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Climate Change Predicted to Hit Missouri Forest Species Hard

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National Climate Stress MapMissouri will be one of the two states with the highest ecosystem vulnerability due to climate change, according to Missouri’s Forest Resource Assessment and Strategy, a report prepared by the Missouri Department of Conservation and the U.S.D.A. Forest Service. This will occur despite the fact that it is not one of the states expected to have the largest change in temperature or precipitation.

(Click on map for larger view.)

The first map at right depicts how climate stress is predicted to impact forests in the entire nation. A dark blue band of high stress extends right up the west side of the Mississippi River valley from Louisiana to Minnesota.

The report predicts that Missouri’s white oak trees will be among the species that are impacted. On the other hand, the climate is expected to become more suitable for short leaf pine. White Oak & Shortleaf PineThe next set of maps at right show the current distributions of the two species and their predicted distributions after climate change.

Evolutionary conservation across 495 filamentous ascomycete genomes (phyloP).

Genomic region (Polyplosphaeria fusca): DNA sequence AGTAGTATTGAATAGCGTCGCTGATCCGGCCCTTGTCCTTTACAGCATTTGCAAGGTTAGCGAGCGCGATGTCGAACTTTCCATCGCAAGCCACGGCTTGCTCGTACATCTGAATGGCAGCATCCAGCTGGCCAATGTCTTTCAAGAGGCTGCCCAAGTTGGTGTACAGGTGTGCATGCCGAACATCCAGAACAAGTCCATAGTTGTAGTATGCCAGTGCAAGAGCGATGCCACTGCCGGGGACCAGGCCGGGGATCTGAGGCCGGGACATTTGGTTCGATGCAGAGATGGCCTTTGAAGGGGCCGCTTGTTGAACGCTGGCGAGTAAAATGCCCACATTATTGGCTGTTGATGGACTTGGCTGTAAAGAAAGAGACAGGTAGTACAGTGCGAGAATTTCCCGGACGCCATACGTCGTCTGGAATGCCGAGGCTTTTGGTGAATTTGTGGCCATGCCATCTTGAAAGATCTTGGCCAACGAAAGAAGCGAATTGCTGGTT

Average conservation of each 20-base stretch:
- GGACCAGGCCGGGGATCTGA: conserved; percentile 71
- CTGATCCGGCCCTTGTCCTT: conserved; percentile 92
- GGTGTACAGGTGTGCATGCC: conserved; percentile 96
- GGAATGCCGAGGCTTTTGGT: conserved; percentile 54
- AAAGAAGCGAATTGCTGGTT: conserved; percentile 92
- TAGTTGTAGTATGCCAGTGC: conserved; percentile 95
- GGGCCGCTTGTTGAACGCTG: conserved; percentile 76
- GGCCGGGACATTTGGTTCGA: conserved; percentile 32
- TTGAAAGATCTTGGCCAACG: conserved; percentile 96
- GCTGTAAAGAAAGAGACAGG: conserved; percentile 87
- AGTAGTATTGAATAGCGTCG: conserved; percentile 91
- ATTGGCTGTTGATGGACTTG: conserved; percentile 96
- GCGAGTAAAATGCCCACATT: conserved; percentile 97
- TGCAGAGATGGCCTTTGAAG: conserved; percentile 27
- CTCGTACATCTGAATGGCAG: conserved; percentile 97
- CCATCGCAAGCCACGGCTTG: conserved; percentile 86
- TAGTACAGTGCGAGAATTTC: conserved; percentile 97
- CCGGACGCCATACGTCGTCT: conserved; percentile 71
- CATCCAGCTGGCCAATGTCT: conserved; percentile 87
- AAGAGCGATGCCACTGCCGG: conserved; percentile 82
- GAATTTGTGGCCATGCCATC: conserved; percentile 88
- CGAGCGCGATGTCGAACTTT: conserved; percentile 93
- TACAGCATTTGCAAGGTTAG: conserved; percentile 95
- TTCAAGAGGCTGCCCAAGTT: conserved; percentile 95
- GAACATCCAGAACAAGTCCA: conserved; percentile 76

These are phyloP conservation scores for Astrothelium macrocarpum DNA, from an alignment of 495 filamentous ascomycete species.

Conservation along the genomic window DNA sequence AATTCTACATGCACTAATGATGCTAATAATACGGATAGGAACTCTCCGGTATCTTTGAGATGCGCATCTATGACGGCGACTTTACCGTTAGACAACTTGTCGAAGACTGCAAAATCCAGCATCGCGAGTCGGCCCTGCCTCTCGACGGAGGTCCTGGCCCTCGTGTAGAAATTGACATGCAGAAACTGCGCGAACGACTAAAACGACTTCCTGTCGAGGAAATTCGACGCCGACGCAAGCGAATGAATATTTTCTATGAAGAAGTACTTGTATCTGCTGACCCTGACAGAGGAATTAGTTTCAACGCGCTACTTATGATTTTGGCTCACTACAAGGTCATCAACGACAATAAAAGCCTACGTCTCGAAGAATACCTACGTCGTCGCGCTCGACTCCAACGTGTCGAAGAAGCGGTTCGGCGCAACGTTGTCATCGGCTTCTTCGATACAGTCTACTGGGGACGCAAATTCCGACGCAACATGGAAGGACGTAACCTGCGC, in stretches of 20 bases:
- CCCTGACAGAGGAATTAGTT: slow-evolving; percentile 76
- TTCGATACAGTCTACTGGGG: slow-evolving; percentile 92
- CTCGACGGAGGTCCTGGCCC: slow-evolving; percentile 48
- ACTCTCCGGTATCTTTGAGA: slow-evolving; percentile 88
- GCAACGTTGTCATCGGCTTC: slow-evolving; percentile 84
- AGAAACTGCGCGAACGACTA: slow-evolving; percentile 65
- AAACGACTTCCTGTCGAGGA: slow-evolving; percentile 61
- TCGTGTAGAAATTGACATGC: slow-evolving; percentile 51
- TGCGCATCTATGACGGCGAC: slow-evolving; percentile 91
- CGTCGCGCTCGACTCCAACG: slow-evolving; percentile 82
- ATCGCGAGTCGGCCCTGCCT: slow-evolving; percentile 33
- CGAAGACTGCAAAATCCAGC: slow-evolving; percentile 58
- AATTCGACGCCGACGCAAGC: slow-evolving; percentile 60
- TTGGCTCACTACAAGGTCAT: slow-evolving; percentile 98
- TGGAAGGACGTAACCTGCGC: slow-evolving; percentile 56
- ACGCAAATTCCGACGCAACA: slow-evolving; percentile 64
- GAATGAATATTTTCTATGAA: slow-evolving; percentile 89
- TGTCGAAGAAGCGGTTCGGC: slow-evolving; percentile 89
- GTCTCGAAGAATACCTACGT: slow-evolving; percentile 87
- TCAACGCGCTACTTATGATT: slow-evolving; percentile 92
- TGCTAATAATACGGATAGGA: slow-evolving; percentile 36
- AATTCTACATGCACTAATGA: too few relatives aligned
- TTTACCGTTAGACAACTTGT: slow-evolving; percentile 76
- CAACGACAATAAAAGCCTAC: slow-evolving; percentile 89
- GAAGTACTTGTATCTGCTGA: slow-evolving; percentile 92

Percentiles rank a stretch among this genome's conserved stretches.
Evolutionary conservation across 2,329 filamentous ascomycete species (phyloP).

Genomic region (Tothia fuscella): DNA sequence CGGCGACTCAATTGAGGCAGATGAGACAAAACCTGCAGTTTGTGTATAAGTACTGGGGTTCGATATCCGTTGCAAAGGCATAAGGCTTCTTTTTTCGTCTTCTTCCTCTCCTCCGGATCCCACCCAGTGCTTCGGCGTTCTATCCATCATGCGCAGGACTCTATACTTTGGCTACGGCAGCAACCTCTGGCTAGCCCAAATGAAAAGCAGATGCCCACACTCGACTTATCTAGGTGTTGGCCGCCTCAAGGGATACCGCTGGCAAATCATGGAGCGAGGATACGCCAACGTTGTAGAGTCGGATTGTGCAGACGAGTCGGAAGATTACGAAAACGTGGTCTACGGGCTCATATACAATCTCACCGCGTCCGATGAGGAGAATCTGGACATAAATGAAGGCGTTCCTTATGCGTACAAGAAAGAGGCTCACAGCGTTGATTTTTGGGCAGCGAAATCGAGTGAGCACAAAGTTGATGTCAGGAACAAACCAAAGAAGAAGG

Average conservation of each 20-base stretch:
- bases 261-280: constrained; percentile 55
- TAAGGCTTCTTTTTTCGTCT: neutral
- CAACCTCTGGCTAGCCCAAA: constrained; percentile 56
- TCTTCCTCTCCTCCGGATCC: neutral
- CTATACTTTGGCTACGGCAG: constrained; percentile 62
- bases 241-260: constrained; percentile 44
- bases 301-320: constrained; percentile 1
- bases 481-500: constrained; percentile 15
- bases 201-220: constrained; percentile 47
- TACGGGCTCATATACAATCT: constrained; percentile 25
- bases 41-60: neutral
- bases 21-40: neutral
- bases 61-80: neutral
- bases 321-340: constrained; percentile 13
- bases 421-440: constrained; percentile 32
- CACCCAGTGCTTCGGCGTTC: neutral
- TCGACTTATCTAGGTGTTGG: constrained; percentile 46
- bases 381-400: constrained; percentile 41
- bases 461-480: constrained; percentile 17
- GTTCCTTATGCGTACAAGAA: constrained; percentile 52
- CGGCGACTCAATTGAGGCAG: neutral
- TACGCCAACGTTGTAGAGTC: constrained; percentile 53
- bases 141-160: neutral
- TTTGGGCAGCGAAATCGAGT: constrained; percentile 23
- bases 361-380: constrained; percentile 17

(Click on map for larger view.)

It is difficult to know what to make of predictions about species change. On a philosophical level, every species that exists in Missouri was a new species at some point in time. On the other hand, the large changes that are predicted and the rapid rate of change seem likely to cause disruption, and there is no guarantee that the forest that results will be as high in quality as the one we have now.

Source;

Missouri’s Forest Resource Assessment and Strategy, Missouri Department of Conservation and the U.S.D.A. Forest Service, Northern Research Station, http://mdc.mo.gov/sites/default/files/resources/2010/08/9437_6407.pdf.

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